There's nothing like an anniversary to resonate with a production of a play. The conjunction of the 500th anniversary of the establishing of the Venice Ghetto and the 400th anniversary of Shakespeare's death have provided an irresistible opportunity to stage The Merchant of Venice in the ghetto itself for the very first time.
An ambitious and bold production of what is arguably Shakespeare's most controversial play by the joint forces of the Compagnia de' Colombari and Ca' Foscari University of Venice brings together an international cast performing in several languages and styles in the heart of the Jewish ghetto, lending a symbolism and interpretation impossible elsewhere.
While it's doubtful that Shakespeare ever encountered an actual Jew or had that much, if any, knowledge of the ghetto (he never mentions the word) and writes largely stock English characters and their perception of "aliens", the play explores the innate prejudices and bias of all of us and our behaviour when faced with the 'other', and so remains as relevant as ever in today's world. The play is not just about antisemitism but about ethnic and religious differences, conflict between parent and child and the fickleness of love.
The playing space is three sides of the Square at the heart of the Ghetto Nuovo, with a backdrop of vertiginously high buildings that any art director could only dream of. When Jessica throws down Shylock's money and jewels to the waiting Lorenzo, she literally throws them out of a first floor window. Set and lighting designer Peter Ksander merges nature (gradually adding lighting as night falls) and architecture with the touches needed to enhance both atmosphere and action. His vision is enhanced and complemented by costume designer Stefano Nicolao's monochromes, creams and whites, loose trousers with flowing robes, organza sleeves and overskirts – all slashed with the scarlet of Venice for the pomp of the court scene. Andrea Santini’s sound also gets help from nature, with a chorus of stage-struck cicadas.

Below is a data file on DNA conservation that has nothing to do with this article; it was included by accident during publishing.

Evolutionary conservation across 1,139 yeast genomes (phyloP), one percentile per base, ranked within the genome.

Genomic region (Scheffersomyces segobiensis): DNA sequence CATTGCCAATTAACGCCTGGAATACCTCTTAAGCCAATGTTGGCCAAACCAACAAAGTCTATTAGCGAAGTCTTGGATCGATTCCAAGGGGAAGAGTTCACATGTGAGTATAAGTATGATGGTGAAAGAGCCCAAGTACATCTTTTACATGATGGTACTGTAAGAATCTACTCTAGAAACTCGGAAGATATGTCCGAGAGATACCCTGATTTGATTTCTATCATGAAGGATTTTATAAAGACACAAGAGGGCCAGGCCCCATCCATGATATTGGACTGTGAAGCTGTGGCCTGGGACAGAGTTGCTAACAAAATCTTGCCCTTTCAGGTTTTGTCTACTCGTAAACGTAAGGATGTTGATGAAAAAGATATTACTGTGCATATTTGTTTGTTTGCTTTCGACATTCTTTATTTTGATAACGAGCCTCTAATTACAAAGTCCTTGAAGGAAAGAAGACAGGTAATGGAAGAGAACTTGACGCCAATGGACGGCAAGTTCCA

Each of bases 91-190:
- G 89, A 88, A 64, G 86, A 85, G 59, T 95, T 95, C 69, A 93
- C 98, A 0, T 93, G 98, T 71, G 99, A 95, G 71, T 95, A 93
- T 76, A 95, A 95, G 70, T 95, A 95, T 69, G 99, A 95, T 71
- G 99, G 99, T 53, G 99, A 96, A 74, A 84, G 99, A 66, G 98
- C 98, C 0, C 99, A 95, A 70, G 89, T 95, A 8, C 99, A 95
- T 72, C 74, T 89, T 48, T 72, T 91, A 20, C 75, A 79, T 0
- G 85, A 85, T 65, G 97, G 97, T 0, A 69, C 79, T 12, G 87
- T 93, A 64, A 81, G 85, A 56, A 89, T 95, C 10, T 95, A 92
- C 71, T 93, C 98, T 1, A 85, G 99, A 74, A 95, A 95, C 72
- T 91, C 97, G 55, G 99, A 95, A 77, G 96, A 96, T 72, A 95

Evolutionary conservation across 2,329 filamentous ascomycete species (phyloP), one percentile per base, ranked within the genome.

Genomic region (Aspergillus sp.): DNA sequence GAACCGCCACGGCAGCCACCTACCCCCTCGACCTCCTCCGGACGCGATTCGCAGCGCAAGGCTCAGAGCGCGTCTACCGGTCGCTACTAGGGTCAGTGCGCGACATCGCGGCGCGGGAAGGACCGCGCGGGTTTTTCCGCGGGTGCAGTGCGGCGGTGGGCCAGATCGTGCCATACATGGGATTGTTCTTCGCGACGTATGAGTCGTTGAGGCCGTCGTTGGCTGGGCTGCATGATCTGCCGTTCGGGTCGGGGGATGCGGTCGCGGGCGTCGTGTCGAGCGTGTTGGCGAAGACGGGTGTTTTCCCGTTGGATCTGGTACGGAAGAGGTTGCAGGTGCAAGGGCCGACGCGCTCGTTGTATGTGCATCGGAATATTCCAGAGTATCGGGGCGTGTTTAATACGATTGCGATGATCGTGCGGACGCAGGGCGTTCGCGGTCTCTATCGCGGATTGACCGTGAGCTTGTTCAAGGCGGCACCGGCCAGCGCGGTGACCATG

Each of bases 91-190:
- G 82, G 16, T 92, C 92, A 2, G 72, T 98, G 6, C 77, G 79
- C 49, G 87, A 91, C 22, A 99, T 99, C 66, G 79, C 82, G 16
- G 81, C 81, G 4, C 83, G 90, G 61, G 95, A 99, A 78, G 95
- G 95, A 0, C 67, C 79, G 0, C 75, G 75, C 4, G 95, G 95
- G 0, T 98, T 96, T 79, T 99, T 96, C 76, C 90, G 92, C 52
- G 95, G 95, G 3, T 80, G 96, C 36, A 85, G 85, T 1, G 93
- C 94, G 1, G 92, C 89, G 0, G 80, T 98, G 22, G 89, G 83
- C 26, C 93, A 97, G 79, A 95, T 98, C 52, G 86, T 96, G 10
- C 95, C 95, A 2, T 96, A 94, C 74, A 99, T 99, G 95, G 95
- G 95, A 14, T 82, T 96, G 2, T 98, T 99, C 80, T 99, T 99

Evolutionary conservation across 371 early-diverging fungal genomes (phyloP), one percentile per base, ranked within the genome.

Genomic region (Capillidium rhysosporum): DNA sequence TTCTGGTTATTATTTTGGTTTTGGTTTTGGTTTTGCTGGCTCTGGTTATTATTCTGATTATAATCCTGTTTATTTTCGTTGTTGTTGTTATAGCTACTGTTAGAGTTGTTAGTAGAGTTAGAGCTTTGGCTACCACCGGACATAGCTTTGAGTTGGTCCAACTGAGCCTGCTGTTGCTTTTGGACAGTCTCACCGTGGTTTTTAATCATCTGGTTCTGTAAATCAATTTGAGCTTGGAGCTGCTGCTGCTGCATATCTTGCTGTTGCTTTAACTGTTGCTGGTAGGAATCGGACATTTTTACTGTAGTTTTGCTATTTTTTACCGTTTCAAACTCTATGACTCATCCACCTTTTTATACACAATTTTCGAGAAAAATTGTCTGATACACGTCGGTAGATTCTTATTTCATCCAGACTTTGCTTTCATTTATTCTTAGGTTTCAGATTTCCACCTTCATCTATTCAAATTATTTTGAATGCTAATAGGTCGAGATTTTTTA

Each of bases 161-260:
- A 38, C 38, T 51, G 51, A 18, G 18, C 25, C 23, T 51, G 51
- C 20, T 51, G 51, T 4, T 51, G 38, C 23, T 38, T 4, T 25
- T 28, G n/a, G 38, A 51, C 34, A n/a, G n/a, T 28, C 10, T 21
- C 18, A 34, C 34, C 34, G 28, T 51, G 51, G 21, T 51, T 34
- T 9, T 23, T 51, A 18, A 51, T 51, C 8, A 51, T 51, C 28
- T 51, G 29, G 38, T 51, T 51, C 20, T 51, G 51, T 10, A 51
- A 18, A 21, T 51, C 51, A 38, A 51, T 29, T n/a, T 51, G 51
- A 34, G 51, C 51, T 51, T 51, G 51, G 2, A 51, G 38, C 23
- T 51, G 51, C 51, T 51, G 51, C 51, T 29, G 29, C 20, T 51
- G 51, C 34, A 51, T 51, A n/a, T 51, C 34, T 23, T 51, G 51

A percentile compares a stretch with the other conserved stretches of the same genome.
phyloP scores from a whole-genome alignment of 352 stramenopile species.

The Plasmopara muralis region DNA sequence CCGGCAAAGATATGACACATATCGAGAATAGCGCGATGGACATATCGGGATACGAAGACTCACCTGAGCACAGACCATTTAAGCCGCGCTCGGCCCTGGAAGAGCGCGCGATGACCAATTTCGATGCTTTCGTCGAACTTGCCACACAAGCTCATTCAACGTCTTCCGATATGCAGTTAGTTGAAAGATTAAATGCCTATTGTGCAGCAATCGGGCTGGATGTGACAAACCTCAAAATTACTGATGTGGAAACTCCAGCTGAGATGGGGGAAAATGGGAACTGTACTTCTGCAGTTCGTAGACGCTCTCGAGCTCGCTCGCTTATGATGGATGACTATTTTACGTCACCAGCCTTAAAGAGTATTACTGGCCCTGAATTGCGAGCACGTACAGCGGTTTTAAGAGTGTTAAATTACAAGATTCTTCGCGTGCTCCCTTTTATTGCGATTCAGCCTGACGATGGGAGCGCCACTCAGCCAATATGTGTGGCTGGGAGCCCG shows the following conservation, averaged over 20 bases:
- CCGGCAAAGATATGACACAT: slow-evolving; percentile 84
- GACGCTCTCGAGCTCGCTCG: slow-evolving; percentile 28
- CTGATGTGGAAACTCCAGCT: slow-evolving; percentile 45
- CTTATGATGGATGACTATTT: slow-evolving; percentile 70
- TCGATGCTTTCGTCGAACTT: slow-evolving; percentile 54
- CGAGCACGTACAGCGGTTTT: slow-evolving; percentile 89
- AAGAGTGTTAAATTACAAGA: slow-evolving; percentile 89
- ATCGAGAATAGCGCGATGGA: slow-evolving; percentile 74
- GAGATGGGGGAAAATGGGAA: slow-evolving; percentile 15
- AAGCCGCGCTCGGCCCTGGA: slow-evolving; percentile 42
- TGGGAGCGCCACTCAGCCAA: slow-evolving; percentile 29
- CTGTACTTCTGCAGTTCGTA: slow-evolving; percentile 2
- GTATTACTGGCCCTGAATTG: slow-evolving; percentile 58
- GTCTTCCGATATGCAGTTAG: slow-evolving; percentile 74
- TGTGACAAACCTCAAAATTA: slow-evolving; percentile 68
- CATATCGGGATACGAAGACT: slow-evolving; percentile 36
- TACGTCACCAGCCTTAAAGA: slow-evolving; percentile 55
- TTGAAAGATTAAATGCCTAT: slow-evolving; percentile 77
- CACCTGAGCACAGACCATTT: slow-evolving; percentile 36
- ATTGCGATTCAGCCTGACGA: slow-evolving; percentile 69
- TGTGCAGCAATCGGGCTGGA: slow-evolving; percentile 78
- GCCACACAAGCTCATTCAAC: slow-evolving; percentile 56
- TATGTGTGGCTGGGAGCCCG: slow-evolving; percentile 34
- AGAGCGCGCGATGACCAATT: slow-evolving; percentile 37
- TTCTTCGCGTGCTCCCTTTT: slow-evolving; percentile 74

The Venetian theme is realised wonderfully from the opening by Francesca Sarah Toich. Playing the servant Lancillotto (aka Lancelot Gobbo), Toich does so as an androgynous Arlecchino figure in Commedia dell'arte style, complete with an extraordinary deep-voiced interpretation of a comic speech about love in old Venetian dialect, which is joyously picked up by the rest of the cast as a jaunty carnivalesque song.
The song has been created and arranged for the cast and glorious small band by composer Frank London, who also provides the rest of the music that beautifully underscores the action. London draws on Judaeo-Ladino and Italian traditions, lending that carnival atmosphere to Lancillotto's antics and a heady romance to the air of Belmont as required. In their black organza robes, which contrast attractively with the creams worn by the actors, the band look as good as they sound, particularly London himself, in arresting headgear, and the twin violinists Nikole and Alexandre Stoica.
Members of the cast slip easily in and out of Italian, localising the play ever more. And since English is not the first language of many of the cast, it is good to hear them speaking Italian from the present as well as the past, alongside Shakespeare's English, spoken here by actors from numerous countries and backgrounds, and so often sounding unfamiliar to those of us brought up on productions made and performed in Britain.
Director Karin Coonrod and her team made a conscious decision not to run a straightforward version of the play but to show how we all have a Shylock within by casting the role of Shylock to five different actors, making a statement about how complex and confusing he is; how hard it is to really know him.
The five different styles of the actors playing Shylock make the audience create their own multiple personality of the character, helped by the use of Yiddish, Judaeo-Venetian, Ladino and English, emphasising the multiplicity of Jewish experience, as well as the Jewish complexity of the Venice Ghetto. Each successive Shylock must don a yellow sash, Nicolao's choice for the badge to identify the wearer as Jewish, which of course immediately recalls badges imposed on Jews from the circles of Medieval Europe to the stars of Nazi Europe. These are especially powerful ritual moments as one Shylock succeeds the other, 'ministered to' by silent figures dressed in black and dubbed "black angels".